Leaning in doesn’t matter as much as what you do when you lean in.

Kirstine also discussed that rather than traditional masculine leadership traits in business being valued, the values of business and leadership have changed. Attributes such as empathy and multi-tasking, typically female, are now increasingly valued. She stated that “it takes all to lead” and that “gender isn’t as important as the attributes people have”. “If we need to be so outwardly focused, we’ll need a different style of leadership.”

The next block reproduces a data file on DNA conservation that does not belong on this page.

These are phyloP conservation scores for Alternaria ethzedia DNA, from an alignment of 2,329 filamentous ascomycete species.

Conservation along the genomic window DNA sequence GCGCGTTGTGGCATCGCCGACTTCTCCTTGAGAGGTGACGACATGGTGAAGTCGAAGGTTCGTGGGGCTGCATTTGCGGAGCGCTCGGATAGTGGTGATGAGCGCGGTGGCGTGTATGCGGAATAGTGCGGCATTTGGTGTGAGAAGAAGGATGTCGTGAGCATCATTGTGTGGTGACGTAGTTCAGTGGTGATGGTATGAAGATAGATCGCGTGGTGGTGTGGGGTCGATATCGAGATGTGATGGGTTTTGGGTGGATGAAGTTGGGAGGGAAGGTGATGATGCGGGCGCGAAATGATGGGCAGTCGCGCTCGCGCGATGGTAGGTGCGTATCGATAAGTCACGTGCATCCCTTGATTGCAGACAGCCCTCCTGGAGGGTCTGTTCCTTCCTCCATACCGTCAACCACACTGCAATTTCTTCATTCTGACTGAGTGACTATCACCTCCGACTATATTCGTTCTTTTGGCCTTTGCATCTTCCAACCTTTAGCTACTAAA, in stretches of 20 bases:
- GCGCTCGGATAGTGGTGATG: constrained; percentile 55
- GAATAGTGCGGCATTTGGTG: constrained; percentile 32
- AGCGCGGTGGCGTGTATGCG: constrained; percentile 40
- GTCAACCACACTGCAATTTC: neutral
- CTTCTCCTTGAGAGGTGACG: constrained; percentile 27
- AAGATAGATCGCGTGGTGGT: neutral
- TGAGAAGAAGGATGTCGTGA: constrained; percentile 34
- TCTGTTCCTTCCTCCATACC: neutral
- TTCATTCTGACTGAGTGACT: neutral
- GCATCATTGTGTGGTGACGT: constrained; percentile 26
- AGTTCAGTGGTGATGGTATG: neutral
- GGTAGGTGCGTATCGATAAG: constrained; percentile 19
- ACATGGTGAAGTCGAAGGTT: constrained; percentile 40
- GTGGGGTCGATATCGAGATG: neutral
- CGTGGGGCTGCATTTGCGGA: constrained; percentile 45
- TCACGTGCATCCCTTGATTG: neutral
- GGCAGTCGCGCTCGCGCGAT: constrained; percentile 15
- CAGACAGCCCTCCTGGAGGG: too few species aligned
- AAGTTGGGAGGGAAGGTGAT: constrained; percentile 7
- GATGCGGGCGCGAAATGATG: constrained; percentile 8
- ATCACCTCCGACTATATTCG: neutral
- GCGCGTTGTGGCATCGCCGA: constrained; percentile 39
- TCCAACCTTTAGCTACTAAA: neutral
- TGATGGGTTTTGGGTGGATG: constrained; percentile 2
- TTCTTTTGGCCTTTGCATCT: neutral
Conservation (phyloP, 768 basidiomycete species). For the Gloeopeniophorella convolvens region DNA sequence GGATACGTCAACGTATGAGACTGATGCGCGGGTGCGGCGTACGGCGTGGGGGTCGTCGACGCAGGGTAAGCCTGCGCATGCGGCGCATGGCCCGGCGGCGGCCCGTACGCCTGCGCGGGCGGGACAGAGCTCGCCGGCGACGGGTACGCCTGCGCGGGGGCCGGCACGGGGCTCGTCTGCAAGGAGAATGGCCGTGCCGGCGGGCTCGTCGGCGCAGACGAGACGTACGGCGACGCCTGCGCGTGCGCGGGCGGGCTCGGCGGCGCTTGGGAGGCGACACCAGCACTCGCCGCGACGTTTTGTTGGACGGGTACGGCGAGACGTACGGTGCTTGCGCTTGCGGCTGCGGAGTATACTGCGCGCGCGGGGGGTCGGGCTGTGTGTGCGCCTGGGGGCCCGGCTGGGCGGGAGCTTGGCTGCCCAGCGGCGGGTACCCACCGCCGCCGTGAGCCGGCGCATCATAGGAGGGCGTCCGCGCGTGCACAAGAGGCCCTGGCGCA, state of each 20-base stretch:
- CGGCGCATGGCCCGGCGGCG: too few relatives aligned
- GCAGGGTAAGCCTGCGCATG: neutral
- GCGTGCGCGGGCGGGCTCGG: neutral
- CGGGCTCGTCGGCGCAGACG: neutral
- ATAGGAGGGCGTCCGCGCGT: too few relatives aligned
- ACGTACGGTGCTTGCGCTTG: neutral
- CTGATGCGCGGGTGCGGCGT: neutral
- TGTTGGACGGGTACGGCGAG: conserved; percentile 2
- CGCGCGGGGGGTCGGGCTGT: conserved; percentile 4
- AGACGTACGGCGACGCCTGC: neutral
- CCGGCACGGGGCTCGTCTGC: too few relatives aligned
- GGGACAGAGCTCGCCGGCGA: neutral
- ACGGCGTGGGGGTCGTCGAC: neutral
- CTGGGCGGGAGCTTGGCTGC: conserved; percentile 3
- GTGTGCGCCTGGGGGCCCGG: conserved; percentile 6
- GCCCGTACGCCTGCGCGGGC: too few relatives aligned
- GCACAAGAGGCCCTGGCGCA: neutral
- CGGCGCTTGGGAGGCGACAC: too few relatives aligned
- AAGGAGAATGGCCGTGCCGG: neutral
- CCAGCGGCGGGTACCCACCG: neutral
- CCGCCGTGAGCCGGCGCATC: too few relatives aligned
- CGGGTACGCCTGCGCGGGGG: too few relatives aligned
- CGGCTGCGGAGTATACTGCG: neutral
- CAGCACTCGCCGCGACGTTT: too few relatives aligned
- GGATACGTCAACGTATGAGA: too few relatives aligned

Kirstine ended her session with “Leaning in doesn’t matter as much as what you do when you lean in”. I personally am looking forward to reading more on Kirstine’s views and advice on this pertinent subject in her book released next year, Our Turn:  Time For A New Kind Of Leader. She’s an inspirational woman and one whose success women aspiring to lead can learn a great deal from.

Part 2 of Leadership Advice From Women In Tech will be posted this week featuring advice from Dr. Anita Sands, an innovation & change leadership expert with a PhD in molecular physics and who is currently on the Board of Directors at Symantec Corp.